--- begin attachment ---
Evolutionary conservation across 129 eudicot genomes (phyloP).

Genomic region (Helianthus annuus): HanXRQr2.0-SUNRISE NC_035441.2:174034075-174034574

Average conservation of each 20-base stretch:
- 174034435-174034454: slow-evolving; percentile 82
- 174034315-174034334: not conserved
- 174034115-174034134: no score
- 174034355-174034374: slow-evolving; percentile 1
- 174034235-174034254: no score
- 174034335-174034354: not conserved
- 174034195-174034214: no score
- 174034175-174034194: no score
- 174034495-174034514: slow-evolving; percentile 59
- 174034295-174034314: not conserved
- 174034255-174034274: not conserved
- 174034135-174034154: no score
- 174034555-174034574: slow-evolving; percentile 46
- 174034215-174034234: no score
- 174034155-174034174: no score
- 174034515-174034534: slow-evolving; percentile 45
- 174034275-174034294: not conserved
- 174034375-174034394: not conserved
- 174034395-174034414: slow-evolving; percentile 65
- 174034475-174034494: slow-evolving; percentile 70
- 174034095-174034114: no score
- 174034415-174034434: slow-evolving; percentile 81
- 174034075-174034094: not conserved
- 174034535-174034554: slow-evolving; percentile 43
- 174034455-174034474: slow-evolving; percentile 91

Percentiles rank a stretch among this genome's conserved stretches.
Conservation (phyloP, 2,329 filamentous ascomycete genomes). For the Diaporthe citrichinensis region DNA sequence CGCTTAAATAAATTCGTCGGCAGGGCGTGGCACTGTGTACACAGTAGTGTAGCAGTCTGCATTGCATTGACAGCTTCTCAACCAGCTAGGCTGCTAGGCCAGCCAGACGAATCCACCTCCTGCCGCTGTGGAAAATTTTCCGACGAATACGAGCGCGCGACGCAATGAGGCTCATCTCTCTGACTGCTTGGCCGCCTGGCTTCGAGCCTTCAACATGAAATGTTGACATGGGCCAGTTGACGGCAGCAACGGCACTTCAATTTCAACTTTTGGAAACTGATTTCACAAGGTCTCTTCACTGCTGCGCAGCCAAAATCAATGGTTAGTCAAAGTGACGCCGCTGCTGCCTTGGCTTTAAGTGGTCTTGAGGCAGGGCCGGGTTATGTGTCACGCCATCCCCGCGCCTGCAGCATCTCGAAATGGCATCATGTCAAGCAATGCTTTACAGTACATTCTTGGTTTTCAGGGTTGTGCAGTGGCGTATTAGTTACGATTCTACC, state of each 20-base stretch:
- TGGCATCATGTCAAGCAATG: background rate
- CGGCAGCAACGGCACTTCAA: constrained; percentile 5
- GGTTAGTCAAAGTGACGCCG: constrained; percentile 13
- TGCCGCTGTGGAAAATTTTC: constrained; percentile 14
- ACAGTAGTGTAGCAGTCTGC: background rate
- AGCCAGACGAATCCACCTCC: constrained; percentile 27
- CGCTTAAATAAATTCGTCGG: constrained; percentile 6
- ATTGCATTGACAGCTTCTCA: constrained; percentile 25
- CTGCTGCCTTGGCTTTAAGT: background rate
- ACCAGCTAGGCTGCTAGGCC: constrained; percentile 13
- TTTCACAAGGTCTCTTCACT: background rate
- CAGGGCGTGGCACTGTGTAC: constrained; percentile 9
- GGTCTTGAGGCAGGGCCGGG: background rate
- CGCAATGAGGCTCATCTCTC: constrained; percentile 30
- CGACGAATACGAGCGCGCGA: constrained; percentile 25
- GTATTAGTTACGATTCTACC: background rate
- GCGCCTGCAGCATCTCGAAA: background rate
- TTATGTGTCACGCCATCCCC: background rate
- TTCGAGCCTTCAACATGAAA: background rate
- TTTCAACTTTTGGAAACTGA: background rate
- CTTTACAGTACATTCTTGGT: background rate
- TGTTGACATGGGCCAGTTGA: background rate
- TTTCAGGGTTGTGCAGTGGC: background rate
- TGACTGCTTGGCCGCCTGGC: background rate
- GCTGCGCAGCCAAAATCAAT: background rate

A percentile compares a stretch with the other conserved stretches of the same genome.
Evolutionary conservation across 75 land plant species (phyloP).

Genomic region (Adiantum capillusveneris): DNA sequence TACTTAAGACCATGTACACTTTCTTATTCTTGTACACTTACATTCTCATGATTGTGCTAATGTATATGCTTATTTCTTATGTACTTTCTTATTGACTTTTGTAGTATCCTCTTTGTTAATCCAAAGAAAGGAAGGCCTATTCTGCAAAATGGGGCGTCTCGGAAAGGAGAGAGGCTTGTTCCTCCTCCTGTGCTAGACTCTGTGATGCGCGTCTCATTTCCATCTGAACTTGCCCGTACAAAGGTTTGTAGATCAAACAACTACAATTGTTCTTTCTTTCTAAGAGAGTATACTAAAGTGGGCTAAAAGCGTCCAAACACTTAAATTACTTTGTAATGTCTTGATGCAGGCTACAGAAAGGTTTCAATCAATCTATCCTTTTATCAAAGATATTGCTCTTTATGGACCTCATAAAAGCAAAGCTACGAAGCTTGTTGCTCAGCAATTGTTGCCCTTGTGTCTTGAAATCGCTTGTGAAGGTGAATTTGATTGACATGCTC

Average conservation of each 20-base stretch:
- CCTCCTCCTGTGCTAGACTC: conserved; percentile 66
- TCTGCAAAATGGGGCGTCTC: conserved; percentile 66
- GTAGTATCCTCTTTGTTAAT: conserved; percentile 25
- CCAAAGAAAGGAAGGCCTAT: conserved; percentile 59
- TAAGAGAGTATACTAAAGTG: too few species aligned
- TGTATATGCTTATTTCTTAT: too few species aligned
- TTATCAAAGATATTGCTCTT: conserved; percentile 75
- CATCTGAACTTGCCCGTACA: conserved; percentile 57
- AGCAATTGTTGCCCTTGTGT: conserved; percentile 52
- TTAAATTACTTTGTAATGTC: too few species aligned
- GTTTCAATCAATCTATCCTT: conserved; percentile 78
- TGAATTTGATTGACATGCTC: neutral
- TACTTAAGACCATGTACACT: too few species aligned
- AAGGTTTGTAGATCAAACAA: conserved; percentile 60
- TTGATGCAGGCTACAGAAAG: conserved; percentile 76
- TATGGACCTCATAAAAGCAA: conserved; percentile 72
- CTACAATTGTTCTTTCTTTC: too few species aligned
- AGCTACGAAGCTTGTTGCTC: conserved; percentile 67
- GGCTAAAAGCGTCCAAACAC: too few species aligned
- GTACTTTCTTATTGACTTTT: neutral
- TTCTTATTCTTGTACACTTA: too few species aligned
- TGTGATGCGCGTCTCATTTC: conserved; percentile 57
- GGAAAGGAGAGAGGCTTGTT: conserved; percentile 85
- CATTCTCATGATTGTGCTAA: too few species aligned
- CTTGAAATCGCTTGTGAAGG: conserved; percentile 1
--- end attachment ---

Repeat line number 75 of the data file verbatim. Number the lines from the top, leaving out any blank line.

- TATGGACCTCATAAAAGCAA: conserved; percentile 72